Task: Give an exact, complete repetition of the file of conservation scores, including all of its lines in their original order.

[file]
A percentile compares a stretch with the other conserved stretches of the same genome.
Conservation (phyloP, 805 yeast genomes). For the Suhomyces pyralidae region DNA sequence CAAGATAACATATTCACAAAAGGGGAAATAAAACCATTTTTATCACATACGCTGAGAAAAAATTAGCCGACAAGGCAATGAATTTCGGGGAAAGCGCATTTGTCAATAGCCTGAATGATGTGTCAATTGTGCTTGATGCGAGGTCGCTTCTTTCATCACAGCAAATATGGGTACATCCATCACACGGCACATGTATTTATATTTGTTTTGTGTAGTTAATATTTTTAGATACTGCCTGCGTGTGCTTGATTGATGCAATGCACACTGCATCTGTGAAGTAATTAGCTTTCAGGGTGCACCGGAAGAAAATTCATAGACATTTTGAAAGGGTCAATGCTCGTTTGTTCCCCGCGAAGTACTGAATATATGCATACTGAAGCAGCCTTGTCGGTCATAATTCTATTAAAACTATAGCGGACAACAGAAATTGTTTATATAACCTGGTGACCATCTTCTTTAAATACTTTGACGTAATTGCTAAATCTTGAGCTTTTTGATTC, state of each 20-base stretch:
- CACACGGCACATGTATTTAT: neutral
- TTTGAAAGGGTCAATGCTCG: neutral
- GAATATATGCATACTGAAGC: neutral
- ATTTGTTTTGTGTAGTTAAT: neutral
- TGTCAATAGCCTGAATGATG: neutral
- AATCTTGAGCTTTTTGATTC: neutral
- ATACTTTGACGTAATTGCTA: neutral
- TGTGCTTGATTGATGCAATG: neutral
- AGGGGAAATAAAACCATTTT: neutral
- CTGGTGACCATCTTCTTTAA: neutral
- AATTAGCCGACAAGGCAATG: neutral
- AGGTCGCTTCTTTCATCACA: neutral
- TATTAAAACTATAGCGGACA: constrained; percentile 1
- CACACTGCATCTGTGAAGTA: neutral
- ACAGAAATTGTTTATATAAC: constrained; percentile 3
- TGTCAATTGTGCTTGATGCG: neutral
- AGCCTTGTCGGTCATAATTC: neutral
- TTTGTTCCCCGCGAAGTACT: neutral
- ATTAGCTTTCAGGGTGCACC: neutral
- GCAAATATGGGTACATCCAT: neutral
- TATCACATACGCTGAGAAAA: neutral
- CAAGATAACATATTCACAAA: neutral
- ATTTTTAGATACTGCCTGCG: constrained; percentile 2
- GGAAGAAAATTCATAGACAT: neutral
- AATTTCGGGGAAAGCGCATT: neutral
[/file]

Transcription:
A percentile compares a stretch with the other conserved stretches of the same genome.
Conservation (phyloP, 805 yeast genomes). For the Suhomyces pyralidae region DNA sequence CAAGATAACATATTCACAAAAGGGGAAATAAAACCATTTTTATCACATACGCTGAGAAAAAATTAGCCGACAAGGCAATGAATTTCGGGGAAAGCGCATTTGTCAATAGCCTGAATGATGTGTCAATTGTGCTTGATGCGAGGTCGCTTCTTTCATCACAGCAAATATGGGTACATCCATCACACGGCACATGTATTTATATTTGTTTTGTGTAGTTAATATTTTTAGATACTGCCTGCGTGTGCTTGATTGATGCAATGCACACTGCATCTGTGAAGTAATTAGCTTTCAGGGTGCACCGGAAGAAAATTCATAGACATTTTGAAAGGGTCAATGCTCGTTTGTTCCCCGCGAAGTACTGAATATATGCATACTGAAGCAGCCTTGTCGGTCATAATTCTATTAAAACTATAGCGGACAACAGAAATTGTTTATATAACCTGGTGACCATCTTCTTTAAATACTTTGACGTAATTGCTAAATCTTGAGCTTTTTGATTC, state of each 20-base stretch:
- CACACGGCACATGTATTTAT: neutral
- TTTGAAAGGGTCAATGCTCG: neutral
- GAATATATGCATACTGAAGC: neutral
- ATTTGTTTTGTGTAGTTAAT: neutral
- TGTCAATAGCCTGAATGATG: neutral
- AATCTTGAGCTTTTTGATTC: neutral
- ATACTTTGACGTAATTGCTA: neutral
- TGTGCTTGATTGATGCAATG: neutral
- AGGGGAAATAAAACCATTTT: neutral
- CTGGTGACCATCTTCTTTAA: neutral
- AATTAGCCGACAAGGCAATG: neutral
- AGGTCGCTTCTTTCATCACA: neutral
- TATTAAAACTATAGCGGACA: constrained; percentile 1
- CACACTGCATCTGTGAAGTA: neutral
- ACAGAAATTGTTTATATAAC: constrained; percentile 3
- TGTCAATTGTGCTTGATGCG: neutral
- AGCCTTGTCGGTCATAATTC: neutral
- TTTGTTCCCCGCGAAGTACT: neutral
- ATTAGCTTTCAGGGTGCACC: neutral
- GCAAATATGGGTACATCCAT: neutral
- TATCACATACGCTGAGAAAA: neutral
- CAAGATAACATATTCACAAA: neutral
- ATTTTTAGATACTGCCTGCG: constrained; percentile 2
- GGAAGAAAATTCATAGACAT: neutral
- AATTTCGGGGAAAGCGCATT: neutral